# am ampère

## Ampère

[am-peer; French ahn-per]
noun
André Marie [ahn-drey muh-ree; French ahn-drey ma-ree] , 1775–1836, French physicist.

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World English Dictionary
 ampere (ˈæmpɛə) —n 1. the basic SI unit of electric current; the constant current that, when maintained in two parallel conductors of infinite length and negligible cross section placed 1 metre apart in free space, produces a force of 2 × 10--7 newton per metre between them. 1 ampere is equivalent to 1 coulomb per second 2. a former unit of electric current (international ampere); the current that, when passed through a solution of silver nitrate, deposits silver at the rate of 0.001118 gram per second. 1 international ampere equals 0.999835 ampere [C19: named after André Marie Ampère]

 Ampère (ˈæmpɛə, French ɑ̃pɛr) —n André Marie (ɑ̃dre mari). 1775--1836, French physicist and mathematician, who made major discoveries in the fields of magnetism and electricity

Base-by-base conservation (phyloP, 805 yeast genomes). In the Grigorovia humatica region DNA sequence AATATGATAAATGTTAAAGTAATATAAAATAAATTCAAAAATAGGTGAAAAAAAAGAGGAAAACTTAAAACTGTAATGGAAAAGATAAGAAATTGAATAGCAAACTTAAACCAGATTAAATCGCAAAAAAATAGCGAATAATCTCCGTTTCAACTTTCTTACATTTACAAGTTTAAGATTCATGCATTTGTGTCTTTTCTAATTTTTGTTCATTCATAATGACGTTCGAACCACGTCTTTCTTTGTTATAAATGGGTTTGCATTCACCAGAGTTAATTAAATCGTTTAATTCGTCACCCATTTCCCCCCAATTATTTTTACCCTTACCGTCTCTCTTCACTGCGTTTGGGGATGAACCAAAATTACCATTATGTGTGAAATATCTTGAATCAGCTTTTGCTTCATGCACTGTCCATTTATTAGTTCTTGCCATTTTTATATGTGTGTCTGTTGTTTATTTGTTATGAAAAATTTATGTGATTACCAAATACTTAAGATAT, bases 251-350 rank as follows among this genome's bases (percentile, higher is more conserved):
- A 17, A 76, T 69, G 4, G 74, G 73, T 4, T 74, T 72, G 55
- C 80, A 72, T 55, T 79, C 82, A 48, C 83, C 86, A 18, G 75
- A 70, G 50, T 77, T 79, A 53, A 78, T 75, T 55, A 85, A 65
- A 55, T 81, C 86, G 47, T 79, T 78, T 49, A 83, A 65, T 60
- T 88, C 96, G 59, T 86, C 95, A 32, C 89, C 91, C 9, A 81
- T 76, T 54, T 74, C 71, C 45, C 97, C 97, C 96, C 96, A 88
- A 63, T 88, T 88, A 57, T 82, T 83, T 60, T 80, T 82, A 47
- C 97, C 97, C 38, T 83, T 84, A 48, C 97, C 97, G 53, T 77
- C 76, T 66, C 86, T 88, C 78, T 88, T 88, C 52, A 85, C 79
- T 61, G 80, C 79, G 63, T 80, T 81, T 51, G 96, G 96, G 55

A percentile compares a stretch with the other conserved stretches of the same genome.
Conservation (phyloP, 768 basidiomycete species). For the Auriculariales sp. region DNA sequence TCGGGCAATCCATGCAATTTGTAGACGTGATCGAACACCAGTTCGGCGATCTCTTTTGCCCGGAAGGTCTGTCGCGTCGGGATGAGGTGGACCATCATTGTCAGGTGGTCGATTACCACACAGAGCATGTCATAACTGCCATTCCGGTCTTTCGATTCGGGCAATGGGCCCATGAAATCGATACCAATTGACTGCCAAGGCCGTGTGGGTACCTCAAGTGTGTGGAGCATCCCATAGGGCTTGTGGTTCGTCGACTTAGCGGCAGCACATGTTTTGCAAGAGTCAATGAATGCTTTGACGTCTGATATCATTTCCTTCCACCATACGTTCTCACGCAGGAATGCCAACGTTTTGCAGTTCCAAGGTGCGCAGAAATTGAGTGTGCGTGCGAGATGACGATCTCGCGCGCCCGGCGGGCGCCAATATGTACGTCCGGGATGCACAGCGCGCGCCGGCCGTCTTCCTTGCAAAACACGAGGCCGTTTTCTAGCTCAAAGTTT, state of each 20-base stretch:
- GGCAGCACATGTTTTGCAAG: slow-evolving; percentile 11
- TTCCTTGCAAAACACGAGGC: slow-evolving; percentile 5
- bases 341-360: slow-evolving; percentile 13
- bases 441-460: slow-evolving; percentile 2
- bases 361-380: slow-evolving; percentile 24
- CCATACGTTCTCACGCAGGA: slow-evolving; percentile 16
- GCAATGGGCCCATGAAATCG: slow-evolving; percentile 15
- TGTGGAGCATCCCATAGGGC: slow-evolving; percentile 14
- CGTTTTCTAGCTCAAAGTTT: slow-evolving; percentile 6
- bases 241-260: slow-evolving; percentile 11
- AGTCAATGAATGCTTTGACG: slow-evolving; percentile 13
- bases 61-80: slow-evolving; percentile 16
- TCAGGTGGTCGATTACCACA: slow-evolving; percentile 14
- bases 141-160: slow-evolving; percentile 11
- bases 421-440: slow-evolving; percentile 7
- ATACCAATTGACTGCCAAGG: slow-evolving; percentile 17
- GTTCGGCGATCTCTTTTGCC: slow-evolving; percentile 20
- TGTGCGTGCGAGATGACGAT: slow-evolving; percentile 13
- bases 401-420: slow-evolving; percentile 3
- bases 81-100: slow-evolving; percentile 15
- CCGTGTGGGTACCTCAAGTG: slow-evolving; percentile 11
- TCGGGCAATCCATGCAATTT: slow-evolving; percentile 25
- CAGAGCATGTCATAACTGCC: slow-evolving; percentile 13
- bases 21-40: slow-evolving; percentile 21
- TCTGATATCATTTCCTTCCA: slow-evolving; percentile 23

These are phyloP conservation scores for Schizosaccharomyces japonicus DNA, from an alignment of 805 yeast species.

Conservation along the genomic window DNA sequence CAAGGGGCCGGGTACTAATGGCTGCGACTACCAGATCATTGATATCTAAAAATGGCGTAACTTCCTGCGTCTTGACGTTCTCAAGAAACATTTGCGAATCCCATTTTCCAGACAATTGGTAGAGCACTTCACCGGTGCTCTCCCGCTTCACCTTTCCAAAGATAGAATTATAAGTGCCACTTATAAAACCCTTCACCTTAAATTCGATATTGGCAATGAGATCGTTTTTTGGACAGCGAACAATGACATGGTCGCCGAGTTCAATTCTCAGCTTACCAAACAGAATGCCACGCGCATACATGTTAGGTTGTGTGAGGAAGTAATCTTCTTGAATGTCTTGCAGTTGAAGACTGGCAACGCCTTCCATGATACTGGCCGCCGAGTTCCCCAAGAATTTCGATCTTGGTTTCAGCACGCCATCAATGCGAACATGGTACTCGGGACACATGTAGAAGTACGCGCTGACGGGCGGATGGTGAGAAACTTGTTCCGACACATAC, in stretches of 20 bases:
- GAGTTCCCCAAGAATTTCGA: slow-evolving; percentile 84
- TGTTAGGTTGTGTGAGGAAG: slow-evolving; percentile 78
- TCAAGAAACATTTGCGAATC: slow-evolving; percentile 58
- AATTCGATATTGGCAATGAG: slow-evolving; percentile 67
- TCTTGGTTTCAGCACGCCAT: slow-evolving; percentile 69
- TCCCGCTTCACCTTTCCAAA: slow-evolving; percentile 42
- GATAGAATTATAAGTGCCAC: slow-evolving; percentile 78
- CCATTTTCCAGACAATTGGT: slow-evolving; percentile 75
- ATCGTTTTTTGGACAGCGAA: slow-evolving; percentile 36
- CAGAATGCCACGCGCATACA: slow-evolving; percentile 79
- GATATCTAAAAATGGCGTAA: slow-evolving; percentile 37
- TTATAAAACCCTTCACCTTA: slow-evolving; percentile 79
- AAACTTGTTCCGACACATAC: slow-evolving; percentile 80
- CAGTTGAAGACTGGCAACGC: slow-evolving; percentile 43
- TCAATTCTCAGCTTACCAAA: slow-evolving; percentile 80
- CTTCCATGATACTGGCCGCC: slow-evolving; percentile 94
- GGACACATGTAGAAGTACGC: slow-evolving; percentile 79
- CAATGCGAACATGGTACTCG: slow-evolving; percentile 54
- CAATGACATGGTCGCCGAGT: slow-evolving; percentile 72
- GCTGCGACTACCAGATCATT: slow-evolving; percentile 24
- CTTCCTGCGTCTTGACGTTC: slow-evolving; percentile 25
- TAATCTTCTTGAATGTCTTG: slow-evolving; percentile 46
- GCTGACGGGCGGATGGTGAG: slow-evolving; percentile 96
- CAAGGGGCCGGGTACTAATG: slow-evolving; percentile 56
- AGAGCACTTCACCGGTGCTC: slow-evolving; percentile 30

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Word Origin & History

ampere
1881, "the current that one volt can send through one ohm," from Fr. ampère, from André-Marie Ampère (1775-1836), Fr. physicist. Shortened form amp is attested from 1886.
Online Etymology Dictionary, © 2010 Douglas Harper
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American Heritage
Medical Dictionary

ampere am·pere (ām'pēr')
n.
Abbr. A

1. A unit of electric current in the meter-kilogram-second system, equal to the current that, flowing in two parallel wires one meter apart, produces a force of 2 × 10-7 newtons per meter.

2. A unit in the International System specified as one International coulomb per second and equal to 0.999835 ampere.

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